Read Steve’s latest blog about the intricate world of servers at the University of Montana:
One of my projects during my short time with Energy Corps has been completing an updated inventory of small server rooms at the University of Montana. The reason this is important from a sustainability standpoint is because server rooms are energy hogs. The equipment itself draws a good amount of power (a Dell PowerEdge 2950 server uses 750 watts), but servers also require a backup battery called an Uninterruptible Power Supply (UPS) as well as an air conditioning unit running 24/7 to prevent the servers from overheating. We can’t live without this technology, so taking steps to make it less wasteful makes sense.
The basic problem is that there are small server rooms spread across campus, when it would be significantly more efficient to have them consolidated in a single space. The U of M even built a $2.5 million state-of-the-art Tier II data center in 2014 and it has extra space! The standalone modular structure (MDC for short) features an adiabatic cooling system that utilizes smart sensors to circulate outside air. The Power Usage Effectiveness (PUE), a metric for the efficiency of a data center, is 1.5. The old data center in the liberal arts building had a PUE of 5, so efficiency has drastically improved.
I’m not an IT guy myself, and gaining fluency in the topic of servers has been an odd experience. I still do not understand the technical jargon, but my work has been more about institutional organization, financial disincentives and human motivations. Moving forward on this project has required excellent written and verbal communication in addition to skill in building new relationships with diverse people (take note, employers!). One of the fascinating aspects of this project has been the continual unveiling of new people with new information. Just last week I met a service tech cleaning the air filter of the AC in the server room next to my office, and he revealed that Tech Services has a list of all the server closets. Needless to say, I made plans to take a walk with him next week!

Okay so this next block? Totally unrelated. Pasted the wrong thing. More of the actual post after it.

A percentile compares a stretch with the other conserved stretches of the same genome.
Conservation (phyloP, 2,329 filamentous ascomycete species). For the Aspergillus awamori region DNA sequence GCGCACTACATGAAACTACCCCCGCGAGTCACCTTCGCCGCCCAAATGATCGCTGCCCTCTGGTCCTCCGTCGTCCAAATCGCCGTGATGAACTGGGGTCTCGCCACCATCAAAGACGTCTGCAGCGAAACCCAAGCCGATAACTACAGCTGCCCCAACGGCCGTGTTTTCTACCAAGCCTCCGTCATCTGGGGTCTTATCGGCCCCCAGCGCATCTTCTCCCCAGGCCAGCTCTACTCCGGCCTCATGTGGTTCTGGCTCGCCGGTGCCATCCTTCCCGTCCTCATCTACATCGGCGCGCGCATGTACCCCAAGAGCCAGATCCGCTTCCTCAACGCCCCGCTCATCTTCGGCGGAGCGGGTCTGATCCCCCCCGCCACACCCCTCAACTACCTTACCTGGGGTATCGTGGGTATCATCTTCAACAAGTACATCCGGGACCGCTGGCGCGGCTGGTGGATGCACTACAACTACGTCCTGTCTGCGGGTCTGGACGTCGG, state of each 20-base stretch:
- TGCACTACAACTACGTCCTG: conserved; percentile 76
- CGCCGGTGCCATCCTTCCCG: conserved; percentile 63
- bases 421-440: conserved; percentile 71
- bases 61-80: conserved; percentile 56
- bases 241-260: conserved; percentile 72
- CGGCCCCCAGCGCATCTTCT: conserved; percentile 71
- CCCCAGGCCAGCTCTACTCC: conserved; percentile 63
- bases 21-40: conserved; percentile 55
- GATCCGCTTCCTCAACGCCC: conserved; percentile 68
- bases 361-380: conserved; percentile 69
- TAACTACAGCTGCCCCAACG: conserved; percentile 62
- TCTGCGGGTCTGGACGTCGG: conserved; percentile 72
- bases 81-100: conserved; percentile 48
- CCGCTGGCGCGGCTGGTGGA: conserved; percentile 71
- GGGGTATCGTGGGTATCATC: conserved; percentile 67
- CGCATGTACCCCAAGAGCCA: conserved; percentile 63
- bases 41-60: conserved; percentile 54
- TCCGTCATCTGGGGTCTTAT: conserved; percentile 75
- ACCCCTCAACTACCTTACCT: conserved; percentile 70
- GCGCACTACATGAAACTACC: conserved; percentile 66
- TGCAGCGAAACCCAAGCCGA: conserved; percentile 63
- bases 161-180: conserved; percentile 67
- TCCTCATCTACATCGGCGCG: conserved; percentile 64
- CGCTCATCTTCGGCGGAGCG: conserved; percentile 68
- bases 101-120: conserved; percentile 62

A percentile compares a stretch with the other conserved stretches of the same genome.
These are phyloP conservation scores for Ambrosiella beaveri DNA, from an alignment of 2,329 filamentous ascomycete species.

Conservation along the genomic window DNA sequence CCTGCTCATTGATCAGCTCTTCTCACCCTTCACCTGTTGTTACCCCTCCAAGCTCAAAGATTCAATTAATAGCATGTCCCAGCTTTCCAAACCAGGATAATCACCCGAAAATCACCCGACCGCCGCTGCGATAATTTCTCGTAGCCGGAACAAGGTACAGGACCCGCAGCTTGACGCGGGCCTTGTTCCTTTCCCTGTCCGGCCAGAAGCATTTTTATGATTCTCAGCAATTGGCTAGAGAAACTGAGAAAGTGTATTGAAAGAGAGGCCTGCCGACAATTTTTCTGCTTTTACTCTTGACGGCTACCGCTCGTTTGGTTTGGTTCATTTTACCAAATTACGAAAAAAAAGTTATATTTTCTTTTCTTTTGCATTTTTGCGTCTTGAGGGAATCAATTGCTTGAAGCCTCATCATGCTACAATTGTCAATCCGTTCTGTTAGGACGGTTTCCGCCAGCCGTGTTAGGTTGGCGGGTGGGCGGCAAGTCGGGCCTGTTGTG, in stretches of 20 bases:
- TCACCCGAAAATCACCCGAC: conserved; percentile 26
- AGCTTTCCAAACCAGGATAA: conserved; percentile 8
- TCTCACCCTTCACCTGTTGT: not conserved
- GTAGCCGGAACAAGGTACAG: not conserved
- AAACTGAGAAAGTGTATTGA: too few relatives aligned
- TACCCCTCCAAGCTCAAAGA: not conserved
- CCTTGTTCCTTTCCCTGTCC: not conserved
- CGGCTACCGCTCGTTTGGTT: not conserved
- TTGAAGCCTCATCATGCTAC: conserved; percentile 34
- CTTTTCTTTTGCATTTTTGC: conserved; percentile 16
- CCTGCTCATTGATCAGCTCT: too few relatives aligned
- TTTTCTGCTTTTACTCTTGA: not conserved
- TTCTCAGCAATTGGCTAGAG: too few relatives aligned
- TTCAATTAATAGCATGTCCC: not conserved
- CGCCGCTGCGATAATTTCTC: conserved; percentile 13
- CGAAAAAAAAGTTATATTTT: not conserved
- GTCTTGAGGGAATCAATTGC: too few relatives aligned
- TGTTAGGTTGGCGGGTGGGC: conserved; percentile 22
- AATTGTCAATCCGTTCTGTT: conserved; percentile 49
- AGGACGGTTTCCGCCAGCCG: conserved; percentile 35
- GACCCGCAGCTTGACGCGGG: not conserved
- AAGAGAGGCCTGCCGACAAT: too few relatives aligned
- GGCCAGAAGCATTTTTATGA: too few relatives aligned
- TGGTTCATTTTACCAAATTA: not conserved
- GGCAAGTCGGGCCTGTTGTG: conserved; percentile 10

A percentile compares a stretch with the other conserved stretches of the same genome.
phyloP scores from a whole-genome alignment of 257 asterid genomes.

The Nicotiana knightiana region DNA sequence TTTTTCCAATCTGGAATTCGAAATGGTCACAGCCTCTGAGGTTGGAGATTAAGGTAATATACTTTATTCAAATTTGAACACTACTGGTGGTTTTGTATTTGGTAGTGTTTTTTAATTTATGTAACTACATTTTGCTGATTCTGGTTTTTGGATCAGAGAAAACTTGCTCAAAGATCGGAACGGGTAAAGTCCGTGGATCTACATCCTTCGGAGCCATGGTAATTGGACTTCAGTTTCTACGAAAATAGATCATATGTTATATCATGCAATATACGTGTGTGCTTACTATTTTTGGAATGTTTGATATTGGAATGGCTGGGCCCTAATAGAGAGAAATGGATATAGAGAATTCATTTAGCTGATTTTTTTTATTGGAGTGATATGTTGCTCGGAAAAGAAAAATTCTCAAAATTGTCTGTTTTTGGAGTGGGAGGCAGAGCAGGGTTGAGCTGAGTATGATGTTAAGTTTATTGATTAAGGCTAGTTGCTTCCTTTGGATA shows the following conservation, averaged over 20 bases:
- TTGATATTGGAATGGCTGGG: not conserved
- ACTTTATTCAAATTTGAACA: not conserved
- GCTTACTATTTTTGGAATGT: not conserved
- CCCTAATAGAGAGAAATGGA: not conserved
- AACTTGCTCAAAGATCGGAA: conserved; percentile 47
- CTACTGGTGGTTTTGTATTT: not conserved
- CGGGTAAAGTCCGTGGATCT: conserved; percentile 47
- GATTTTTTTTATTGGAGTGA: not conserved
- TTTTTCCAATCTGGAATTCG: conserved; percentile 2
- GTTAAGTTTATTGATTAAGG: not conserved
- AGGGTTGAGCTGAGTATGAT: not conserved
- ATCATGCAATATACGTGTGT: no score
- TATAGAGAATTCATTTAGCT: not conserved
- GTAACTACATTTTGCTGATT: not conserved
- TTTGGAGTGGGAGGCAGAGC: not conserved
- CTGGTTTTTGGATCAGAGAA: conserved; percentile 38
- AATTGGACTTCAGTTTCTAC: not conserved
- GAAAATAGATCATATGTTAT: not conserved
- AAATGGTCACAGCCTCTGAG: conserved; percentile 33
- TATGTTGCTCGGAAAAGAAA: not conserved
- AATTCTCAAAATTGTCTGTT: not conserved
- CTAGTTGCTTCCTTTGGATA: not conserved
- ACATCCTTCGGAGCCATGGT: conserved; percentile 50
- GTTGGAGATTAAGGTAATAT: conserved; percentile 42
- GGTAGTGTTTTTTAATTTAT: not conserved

I have identified 18 server rooms so far around campus. Several that were identified during the previous inventory have since been decommissioned and shut down. Four of the people I spoke with indicated they plan to move their server equipment to the MDC within the year. In general, there is a distinct note of optimism in the IT community about the potential to increase the efficiency of their services. The task requires clear communication, targeted education, and follow-through (a utility incentive would be a huge help).
Stephen Luther grew up in McKinleyville, CA, less than 100 miles from the Oregon border. He served as an AmeriCorps member last year with the CivicSpark program, working on energy and climate related projects for the Redwood Coast Energy Authority. Steve graduated form Williams College in 2011 with a degree in Political Science and History. He obtained a certificate in Natural Resources Planning from Humboldt State University in the spring of 2012. Steve will be serving with the University of Montana in Missoula, specifically with their sustainability office. He will conduct a campus-wide plug and process load inventory, including an inventory of non-centralized server spaces, desktop printers, personal refrigerators, heaters, and more. In addition, Steve will engage with building occupants to publish and share the information collected which will in turn inform energy conservation strategies that can be implemented through behavior change and individual scale improvements.